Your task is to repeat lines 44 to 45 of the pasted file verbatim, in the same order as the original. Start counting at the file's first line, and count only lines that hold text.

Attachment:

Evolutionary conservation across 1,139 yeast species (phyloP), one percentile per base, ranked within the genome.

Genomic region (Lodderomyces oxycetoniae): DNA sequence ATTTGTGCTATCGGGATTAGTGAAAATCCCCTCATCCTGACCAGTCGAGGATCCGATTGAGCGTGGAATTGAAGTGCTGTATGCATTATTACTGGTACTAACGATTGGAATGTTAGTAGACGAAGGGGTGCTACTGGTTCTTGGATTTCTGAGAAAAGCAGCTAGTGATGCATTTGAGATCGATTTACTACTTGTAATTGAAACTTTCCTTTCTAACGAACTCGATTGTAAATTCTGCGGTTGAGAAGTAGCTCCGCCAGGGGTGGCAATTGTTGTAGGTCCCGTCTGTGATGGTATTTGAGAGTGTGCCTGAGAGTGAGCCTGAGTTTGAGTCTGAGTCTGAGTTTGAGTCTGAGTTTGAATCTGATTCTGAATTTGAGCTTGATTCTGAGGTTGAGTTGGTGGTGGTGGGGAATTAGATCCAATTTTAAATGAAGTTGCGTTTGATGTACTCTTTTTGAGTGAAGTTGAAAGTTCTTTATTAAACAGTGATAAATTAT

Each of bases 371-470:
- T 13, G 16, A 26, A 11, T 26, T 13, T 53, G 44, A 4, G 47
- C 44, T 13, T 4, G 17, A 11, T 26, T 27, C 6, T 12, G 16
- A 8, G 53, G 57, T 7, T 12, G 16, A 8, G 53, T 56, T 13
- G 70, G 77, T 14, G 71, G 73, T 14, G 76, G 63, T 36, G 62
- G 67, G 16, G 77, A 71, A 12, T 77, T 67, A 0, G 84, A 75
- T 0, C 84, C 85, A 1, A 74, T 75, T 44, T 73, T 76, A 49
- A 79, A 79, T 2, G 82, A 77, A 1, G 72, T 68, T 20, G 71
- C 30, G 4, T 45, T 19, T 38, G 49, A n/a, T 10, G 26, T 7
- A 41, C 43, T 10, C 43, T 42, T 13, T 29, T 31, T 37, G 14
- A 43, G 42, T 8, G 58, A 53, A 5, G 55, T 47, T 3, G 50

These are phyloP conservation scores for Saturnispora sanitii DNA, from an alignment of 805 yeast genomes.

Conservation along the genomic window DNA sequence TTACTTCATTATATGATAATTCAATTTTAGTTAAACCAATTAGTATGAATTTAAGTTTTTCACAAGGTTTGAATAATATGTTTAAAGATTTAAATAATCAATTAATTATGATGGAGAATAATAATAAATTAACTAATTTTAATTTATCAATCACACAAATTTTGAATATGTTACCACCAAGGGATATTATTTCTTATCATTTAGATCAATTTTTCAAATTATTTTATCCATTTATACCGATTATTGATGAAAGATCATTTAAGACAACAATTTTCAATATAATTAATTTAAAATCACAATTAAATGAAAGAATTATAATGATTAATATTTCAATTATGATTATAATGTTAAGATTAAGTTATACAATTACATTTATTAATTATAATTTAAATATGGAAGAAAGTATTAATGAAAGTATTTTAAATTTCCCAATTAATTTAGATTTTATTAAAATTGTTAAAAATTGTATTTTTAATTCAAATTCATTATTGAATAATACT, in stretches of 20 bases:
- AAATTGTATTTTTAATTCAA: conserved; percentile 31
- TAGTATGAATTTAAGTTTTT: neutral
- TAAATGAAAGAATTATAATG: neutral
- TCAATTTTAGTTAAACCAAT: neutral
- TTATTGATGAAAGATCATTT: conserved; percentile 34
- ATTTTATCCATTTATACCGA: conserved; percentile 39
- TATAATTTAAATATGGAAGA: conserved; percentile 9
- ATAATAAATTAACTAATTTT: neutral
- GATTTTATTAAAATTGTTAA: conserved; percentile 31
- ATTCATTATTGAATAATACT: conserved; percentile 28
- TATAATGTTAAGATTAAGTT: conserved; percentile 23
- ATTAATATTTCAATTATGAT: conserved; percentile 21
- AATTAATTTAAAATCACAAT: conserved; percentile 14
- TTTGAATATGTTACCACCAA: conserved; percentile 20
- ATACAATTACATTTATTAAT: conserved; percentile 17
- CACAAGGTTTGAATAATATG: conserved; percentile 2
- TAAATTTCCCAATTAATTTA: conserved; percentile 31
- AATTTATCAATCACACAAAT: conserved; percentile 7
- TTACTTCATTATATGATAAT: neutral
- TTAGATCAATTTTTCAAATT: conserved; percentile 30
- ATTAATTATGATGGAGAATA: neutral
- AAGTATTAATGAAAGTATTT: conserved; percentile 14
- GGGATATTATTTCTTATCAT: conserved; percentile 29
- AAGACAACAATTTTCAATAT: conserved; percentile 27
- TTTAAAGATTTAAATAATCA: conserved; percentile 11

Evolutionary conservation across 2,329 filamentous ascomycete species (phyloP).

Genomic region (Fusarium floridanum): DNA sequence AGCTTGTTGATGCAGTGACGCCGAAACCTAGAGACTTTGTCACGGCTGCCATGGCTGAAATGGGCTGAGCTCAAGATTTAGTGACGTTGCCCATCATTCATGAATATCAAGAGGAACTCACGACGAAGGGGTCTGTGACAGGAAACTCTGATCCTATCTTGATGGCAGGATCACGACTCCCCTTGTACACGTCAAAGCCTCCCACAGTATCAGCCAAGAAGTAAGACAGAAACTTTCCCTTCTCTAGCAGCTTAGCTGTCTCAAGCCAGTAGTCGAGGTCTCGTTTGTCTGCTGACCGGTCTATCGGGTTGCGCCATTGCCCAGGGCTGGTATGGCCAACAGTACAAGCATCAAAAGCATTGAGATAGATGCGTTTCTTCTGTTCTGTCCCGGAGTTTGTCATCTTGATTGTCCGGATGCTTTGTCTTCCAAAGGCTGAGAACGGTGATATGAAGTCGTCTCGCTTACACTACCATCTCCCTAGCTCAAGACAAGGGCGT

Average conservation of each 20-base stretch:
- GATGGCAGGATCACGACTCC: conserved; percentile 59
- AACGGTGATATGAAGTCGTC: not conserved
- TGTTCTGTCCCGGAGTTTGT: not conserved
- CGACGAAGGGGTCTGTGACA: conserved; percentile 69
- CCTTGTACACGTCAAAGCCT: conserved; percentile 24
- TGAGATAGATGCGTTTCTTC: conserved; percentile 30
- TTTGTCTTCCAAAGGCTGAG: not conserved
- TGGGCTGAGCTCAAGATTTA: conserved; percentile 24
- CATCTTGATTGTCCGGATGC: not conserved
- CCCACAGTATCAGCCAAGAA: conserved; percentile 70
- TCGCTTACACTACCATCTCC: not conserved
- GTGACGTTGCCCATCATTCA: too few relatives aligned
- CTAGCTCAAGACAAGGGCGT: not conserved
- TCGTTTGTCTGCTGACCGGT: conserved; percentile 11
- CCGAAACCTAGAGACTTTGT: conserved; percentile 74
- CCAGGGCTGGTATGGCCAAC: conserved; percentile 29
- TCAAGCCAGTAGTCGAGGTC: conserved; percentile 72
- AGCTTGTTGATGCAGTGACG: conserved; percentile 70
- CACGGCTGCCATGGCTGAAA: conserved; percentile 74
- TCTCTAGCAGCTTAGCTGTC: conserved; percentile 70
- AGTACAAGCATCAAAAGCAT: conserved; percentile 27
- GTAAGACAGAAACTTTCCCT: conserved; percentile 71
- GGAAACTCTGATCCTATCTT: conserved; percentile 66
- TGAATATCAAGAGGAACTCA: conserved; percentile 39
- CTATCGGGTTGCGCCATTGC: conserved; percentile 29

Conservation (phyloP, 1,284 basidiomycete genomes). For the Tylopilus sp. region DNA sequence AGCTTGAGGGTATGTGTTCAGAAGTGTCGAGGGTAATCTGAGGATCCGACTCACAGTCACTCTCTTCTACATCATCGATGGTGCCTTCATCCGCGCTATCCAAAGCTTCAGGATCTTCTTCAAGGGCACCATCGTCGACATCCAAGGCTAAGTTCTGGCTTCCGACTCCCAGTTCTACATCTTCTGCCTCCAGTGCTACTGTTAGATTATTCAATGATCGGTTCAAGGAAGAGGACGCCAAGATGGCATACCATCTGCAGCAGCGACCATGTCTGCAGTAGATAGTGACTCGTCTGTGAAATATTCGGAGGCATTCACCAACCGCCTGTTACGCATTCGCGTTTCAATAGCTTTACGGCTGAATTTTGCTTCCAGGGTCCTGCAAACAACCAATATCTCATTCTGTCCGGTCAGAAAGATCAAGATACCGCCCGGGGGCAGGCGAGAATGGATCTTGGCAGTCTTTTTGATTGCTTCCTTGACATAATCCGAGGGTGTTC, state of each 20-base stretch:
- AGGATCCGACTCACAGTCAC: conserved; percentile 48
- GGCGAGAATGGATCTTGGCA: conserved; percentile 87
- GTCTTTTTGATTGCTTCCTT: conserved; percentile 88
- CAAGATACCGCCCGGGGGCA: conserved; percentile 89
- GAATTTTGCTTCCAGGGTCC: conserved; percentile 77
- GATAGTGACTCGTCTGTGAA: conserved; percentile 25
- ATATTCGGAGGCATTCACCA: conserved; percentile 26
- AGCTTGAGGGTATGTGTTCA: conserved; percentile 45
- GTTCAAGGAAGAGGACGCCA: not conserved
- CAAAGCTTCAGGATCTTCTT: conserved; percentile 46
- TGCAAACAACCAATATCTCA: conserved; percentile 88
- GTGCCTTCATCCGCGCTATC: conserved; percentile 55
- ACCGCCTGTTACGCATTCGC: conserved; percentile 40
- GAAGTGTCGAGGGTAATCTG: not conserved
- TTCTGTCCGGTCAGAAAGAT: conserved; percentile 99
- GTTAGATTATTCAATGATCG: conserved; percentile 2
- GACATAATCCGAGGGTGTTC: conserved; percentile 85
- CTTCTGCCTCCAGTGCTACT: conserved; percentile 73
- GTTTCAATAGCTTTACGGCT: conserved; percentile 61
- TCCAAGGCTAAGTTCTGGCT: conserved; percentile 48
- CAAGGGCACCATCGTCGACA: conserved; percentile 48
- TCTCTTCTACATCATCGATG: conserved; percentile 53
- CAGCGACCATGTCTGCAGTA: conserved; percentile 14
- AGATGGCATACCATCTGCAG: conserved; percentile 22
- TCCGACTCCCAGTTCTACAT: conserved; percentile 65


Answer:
- GATGGCAGGATCACGACTCC: conserved; percentile 59
- AACGGTGATATGAAGTCGTC: not conserved